Quebec gears up for family law reform

New Quebec Justice Minister Sonia LeBel is carrying through on an election promise to modernize family law in la belle province. In March, LeBel announced a series of 11 public consultations across Quebec on the issue of family law reform.

Quebec gears up for family law reform
Family law lawyer Danielle Gervais says she is both happy and hopeful that long-promised reforms might finally happen.

New Quebec Justice Minister Sonia LeBel is carrying through on an election promise to modernize family law in la belle province.

“The law has not been reformed since 1980 but the dynamics of couples and families have changed tremendously since then,” says LeBel. “The rules are no longer adequate for the realities of modern families. We want and need to change that.”

In March, LeBel announced a series of 11 public consultations across Quebec on the issue of family law reform.

Those meetings, which will be held between April 29 and June 3, will focus on and be organized according to three areas of discussion, namely parenthood, conjugal relationships and relationships with step-parents.

The discussions will also be both shaped by and based on the 82 recommendations contained in a sweeping 2015 report on family law in Quebec.

The 616-page report was written by a panel of family law experts who were commissioned by the former Liberal government in the aftermath of the­­ Supreme Court of Canada’s divided judgment in Éric v. Lola in January 2013. That case raised still-unsettled legal issues related to Quebec couples living in de facto unions and pitted the issue of individual freedom of choice against the need to protect spouses in de facto unions from economic hardship when those relationships breakdown.

Led by Université de Montréal law professor and notary Alain Roy, the two-year study involved more than a dozen Quebec family law experts.

Their recommendations called for an overhaul of the province’s laws regarding common-law marriages.

They include a mandatory parental regime with clear obligations towards both children born in common-law unions and between the parents following their break up.

The report also recommends giving parents who are economically disadvantaged because of their separation a right to claim compensation for the time they spent providing care for the couple’s children in the home instead of pursuing a career in the workplace.

Another notable recommendation is the right to transfer parental authority to non-biological parents in certain cases.

“The child is a common responsibility of the two parents,” Roy said when the report was released in June 2015. “The economic disadvantages that come from being a parent should not be taken on by only one parent, regardless of what happens during a common-law relationship or a marriage.”

Though his report received widespread approval in Quebec family law circles, the former Liberal government did not act on it.

The issue resurfaced, however, during last fall’s provincial election campaign over a family law case that involved the principle of unjust enrichment which led to a landmark ruling by Superior Court of Quebec Judge Robert Mongeon in October.

By then, the Coalition Avenir Québec had been voted into power and LeBel, a Université de Montréal law graduate who spent more than 20 years with the Director of Criminal and Penal Prosecutions in Montreal before becoming chief prosecutor at the Charbonneau Commission, where she earned widespread public recognition as a feisty crime fighter, vowed to modernize family law in Quebec in her current role.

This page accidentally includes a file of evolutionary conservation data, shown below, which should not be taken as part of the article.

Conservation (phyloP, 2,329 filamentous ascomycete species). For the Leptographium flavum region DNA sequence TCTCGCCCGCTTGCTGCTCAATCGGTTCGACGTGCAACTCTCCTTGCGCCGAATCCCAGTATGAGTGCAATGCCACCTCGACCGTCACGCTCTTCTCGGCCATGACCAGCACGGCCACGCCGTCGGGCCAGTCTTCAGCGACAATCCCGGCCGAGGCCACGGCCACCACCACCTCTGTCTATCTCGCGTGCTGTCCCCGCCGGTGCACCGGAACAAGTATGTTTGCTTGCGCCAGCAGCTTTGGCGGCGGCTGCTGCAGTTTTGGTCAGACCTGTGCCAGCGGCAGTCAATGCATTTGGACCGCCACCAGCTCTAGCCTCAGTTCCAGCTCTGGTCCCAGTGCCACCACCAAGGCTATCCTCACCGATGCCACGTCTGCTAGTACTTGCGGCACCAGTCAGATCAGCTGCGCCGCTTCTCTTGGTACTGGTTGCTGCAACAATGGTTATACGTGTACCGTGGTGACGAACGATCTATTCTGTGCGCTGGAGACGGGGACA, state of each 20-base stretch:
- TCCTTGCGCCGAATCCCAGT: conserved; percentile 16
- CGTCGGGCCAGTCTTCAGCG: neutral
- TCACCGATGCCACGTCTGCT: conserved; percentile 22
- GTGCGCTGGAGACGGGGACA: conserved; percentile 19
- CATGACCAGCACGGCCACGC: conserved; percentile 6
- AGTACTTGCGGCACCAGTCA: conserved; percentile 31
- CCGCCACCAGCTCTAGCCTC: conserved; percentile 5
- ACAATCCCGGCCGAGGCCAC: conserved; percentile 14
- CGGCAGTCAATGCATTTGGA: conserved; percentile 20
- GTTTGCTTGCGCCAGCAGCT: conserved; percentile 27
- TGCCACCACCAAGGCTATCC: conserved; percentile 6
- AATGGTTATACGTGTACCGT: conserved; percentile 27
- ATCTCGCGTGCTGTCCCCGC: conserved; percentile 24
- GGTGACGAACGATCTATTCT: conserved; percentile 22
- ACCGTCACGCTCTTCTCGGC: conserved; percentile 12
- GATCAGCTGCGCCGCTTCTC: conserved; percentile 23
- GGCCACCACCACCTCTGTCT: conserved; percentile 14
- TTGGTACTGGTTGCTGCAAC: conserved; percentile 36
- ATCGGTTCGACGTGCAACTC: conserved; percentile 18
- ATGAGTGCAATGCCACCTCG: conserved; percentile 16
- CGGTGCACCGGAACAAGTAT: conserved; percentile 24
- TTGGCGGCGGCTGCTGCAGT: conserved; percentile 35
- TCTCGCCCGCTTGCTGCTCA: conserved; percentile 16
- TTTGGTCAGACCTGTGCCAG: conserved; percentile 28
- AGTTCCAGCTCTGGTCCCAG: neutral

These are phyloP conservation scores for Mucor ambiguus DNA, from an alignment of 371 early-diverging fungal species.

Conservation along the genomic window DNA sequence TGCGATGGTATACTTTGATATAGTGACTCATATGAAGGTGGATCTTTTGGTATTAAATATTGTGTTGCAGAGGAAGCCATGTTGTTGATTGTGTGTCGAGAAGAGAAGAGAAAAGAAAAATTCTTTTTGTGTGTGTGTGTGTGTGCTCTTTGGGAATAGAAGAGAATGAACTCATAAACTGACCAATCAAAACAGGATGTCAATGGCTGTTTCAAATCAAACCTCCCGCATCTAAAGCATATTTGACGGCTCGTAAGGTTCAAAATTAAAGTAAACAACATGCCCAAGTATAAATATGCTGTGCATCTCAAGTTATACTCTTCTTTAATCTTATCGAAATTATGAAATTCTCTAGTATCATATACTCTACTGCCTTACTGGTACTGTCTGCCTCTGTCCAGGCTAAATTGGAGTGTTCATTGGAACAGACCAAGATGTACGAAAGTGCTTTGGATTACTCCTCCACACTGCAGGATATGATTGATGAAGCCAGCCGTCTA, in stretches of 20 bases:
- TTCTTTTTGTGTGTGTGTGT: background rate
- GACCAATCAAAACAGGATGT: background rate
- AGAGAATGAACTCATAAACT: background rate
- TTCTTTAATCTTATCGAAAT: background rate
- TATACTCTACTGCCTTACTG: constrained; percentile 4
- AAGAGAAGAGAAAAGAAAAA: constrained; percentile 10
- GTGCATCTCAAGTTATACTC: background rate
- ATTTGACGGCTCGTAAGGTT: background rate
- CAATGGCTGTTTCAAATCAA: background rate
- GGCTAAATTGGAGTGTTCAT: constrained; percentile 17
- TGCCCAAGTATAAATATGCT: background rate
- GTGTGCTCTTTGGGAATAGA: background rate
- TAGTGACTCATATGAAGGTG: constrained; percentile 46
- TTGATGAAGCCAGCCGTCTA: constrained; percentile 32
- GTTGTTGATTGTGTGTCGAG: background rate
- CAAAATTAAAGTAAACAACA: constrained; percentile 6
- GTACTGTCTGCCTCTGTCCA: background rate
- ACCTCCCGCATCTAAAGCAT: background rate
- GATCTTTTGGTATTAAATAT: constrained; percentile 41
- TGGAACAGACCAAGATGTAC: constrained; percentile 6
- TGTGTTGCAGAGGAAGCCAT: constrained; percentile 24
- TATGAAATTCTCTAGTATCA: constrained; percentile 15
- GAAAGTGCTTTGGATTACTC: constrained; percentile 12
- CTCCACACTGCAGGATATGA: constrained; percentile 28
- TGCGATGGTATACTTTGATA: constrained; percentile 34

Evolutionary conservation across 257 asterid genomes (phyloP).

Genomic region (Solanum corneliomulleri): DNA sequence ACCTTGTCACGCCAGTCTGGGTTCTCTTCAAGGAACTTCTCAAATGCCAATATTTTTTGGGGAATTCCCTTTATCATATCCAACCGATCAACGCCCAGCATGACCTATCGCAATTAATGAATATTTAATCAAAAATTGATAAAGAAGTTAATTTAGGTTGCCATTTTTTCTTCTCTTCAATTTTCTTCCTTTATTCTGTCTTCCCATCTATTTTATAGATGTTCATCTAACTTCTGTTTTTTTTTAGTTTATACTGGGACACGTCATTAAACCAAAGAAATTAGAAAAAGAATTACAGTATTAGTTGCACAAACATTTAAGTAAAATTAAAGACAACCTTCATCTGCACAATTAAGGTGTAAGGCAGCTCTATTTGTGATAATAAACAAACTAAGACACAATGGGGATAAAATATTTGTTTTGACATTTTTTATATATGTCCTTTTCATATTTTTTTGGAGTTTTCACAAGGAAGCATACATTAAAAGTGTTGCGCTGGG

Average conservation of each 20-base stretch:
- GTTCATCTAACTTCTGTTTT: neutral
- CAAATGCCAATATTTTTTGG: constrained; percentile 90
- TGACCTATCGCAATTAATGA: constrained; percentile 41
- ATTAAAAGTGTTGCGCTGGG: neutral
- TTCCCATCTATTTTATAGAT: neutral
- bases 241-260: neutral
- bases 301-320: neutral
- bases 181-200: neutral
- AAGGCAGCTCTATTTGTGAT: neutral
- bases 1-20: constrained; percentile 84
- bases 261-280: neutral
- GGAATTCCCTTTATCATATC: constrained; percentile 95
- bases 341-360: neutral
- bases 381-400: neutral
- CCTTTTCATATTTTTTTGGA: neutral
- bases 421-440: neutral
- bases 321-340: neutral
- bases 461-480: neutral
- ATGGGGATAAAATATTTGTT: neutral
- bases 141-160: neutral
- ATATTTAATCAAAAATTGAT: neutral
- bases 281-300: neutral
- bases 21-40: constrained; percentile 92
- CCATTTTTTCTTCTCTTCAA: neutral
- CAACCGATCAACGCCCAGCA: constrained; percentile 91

“It’s clear from social realities and some judgements that the current law is not well suited to modern family realities,” LeBel says in an interview with Canadian Lawyer.

“Thirty years ago, 65 per cent of children in Quebec were born to couples composed of a man and woman who were legally married,” she says. “Today the situation is completely reversed. And because the model has changed and fewer people are getting married or staying married, we have to change the legal obligations of living together.”

LeBel says the public consultations will help to begin what she says will be “a very long and broad discussion” over the parameters of what those legal changes should be.

“Should kids or marriage be triggers? If a parent stays at home and puts aside a career and then gets divorced 20 years later, what happens?” she asks.

“As a society, what do we want in regards to family law? What do we need? How do we act? These are open questions that we want and need to answer.”

LeBel notes that one issue that will not be addressed in the public hearings is the issue of filiation in regard to surrogate mothers and medically assisted procreation.

But she says those issues will be up for discussion at some point soon.

“It’s something we have to look at because there is a legal void on these issues in Quebec and we can’t put our heads in the sand,” says LeBel. “The focus of this reform is the welfare of the child. That is my primary concern.”

For her part, Danielle Gervais, a family law lawyer in Montreal and president of the province’s 500-member family law lawyers’ association ― the Association des avocats et avocates en droit familial du Québec ― says she is both happy and hopeful that long-promised reforms might finally happen.

“This is only a consultation and we’ll likely make a presentation ― though they’re only allowing ten minutes, which isn’t much,” says Gervais.

“But at least it gets the ball rolling on this. If ever it [results in legislation] the way it’s been proposed, everything will change. But we’ll have to wait and see. A little good faith can go a long way.”

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